Artist Spotlight: Terry Plasket
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From the Artist
This year will mark 42 years of my tenure in the pottery at WheatonArts. Though I was introduced to salt glazing in college, it was here at WheatonArts that I have developed a line of work that has primarily been centered around the salt glaze process. For those who don’t know what salt glazing is, I can describe the process. Instead of applying the glaze to the pottery and fusing it on in the kiln, salt glazing finishes are created by the firing process. When it is dry in an electric kiln to 1800 degrees in an electric kiln, I first fire the ware, which hardens the clay, but it remains porous, much like a terra cotta flower pot. In this stage, I usually put a liner glaze on the insides of my pots. Though the outsides could remain untreated, I usually hand-paint designs on them using powdered metals such as iron, cobalt, and titanium mixed with water which then soaks into porous clay. The pots are then loaded into our gas-fired salt kiln and heated a second time to 2350 degrees F, at which time we throw ordinary rock salt into the bottom of the kiln. At this temperature, the salt immediately vaporizes. Some of the sodium from the salt will react with the silica in the clay forming a textured transparent glaze over the entire surface of the pots. Salting the kiln takes about two hours, and then the kiln is shut down and allowed to cool naturally for two days.
In addition to the salt kiln, we have a gas fire reduction kiln where we apply glazes before the second firing and again heat to 2350 degrees F to vitrify the clay and melt the glazes to the surface of the clay. Twice a year, we try to fire our two-chambered Noborigama wood-fired kiln. This is one of my favorite ways to fire my pots but also the most laborious. The amount of prep work cutting and splitting all the wood and scheduling everyone to do their shift is a lot of work, but knowing this is a process that potters have done for thousands of years and one that I am carrying on is immensely rewarding.
Much of my work is done using a stoneware clay mined in Western PA. For about the last year, I have migrated to using two other clays. My new body of work is formed using porcelain clay from California, which I first fire and then apply a thin layer of flashing slip, a thin layer of Kaolin, a clay mineral, and some feldspar to the outside of the pot. The Kaolin I use is from a stash of bags I got from Frank Wheaton’s pottery factory in Millville after it closed in the ’80s. After the flashing slip is applied, I fire the pots again to 1800 degrees F. to bond the slip to the porcelain. I then apply adhesive stencils to the pots that I create and cover the entire pot with liquid wax. After the wax dries, I remove the image and then apply a black underglaze over the pieces. Where the sticker was, the stain will soak in, and where then wax is the water-based colorant will bead up. I could remove all these stain beads, but I choose to leave them as they form a mottled background for the design, which I like. The pots are then fired in the salt kiln, which coats them with a transparent glaze, and whereas the porcelain would typically be white, the flashing slip forms various shades of brown and orange, creating a unique piece of pottery. Sometimes the pots may come out with a little dryer finish than I like, and I will then refire them a fourth time in my gas kiln, bringing out a glossier finish on the pots.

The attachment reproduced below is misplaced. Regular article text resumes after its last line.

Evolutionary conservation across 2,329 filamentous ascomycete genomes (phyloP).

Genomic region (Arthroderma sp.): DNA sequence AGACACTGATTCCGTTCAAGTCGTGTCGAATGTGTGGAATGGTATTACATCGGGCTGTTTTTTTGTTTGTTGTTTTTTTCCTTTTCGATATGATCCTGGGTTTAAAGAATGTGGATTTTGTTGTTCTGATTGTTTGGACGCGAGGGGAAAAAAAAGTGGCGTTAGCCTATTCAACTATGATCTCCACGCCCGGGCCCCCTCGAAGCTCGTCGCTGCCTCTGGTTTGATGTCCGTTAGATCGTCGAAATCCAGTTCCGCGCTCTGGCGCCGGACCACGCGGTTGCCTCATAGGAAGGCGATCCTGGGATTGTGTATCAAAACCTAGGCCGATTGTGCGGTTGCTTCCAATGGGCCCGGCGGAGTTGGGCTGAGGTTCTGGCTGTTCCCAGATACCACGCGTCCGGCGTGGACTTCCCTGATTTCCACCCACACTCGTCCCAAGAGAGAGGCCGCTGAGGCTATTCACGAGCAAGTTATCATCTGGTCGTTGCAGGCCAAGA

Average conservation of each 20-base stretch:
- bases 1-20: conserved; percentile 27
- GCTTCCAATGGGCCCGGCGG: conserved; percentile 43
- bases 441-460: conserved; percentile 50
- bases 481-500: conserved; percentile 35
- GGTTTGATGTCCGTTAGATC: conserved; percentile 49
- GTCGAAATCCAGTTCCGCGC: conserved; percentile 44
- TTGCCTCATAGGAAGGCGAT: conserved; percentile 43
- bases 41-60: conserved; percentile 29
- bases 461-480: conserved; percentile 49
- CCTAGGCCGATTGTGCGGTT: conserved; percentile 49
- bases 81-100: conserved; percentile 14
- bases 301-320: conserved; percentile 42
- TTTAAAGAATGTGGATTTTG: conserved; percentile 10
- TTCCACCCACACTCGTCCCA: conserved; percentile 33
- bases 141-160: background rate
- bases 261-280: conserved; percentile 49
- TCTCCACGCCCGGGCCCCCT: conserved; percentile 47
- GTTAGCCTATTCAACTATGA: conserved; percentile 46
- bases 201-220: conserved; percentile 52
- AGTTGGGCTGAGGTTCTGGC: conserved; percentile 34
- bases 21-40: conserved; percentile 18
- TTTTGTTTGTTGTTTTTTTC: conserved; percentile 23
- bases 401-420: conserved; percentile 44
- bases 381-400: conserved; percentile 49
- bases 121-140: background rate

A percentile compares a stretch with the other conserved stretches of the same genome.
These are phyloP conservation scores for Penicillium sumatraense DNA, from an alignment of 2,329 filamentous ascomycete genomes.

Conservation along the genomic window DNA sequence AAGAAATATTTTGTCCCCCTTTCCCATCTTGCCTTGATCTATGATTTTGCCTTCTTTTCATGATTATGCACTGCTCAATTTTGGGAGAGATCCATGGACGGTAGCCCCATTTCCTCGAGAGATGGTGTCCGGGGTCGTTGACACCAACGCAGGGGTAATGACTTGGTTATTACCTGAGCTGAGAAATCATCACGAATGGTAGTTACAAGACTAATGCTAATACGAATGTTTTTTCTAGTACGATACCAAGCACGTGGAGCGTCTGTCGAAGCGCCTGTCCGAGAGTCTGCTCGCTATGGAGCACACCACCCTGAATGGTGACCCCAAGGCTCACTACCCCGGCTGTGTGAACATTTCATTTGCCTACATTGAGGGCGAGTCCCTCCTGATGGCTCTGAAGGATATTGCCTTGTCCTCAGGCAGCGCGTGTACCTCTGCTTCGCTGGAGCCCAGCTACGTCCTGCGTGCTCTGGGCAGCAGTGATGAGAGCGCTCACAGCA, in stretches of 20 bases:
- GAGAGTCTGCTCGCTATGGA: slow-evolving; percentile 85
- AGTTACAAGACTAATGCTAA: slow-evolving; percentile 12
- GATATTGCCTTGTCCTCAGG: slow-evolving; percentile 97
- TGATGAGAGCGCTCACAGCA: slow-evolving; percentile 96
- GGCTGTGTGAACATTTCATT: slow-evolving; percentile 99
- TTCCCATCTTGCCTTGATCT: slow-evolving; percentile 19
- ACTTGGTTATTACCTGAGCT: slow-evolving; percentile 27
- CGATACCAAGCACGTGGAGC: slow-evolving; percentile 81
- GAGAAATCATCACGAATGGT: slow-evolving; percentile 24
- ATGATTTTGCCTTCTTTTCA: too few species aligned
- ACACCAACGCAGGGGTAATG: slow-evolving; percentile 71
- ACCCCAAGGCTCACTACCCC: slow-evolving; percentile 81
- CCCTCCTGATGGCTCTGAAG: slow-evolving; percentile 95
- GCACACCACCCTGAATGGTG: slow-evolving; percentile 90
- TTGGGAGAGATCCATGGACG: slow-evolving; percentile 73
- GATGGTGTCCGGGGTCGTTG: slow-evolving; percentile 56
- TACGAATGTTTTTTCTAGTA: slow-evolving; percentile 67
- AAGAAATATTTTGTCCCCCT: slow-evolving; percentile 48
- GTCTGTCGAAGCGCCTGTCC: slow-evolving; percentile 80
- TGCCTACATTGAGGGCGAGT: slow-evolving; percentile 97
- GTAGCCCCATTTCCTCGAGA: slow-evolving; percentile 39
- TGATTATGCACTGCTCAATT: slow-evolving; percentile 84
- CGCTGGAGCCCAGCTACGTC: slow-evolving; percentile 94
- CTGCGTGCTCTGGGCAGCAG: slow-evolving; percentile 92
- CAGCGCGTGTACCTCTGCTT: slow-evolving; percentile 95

The second clay I have been using a lot of is a local clay from the site of Northeast Precast company bordering on Route 55 in Vineland, NJ. The owners, the Ruga family permitted me to mine clay on the site, and they graciously delivered like 20 tons of it behind our studio by the kilns. Potters refer to clay being mined locally like this as ‘Wild’ clay. We have to do some processing to the clay, which is labor-intensive but again, the rewarding aspect of using it outweighs the effort. I have found it to work best in our gas-fired glaze kiln and even more so in our woodfire kiln. Using local clay and firing it with local wood is such a primal process that creates a unique WheatonArts kind of ware. Though we have been experimenting with the clay and refining it for about two years, I feel like we still have a lot to learn about this clay body and its possibilities. It is an absolute joy to throw this clay on the potter’s wheel.
[See the video as
Terry Plasket discusses the process of prospecting, processing, and firing local wild “Ruga” clay.]
Terry Plasket, Artist Bio
I attended Jacksonville University in Florida for six years and then Glassboro State College (Rowan University) for two years before becoming a member of the WheatonArts community in 1979. I have been a potter here for almost 42 years and have helped craft a dynamic first class pottery studio with three major kilns that serve my associates and numerous interns. Our studio is open to the public, so visitors can not only watch us work at our craft but have a personal interaction asking us any questions they may have. I produce a line of personal work firing in either a salt glaze kiln, a gas-fire, reduction glaze kiln, or in our two-chamber Noborigama style wood-fired kiln. All the ware I create is fired to over 2350 degrees F. and functional, food-safe, dishwasher safe, microwave safe, and oven-proof.
Visit our studio to connect in person or email me at firstname.lastname@example.org.
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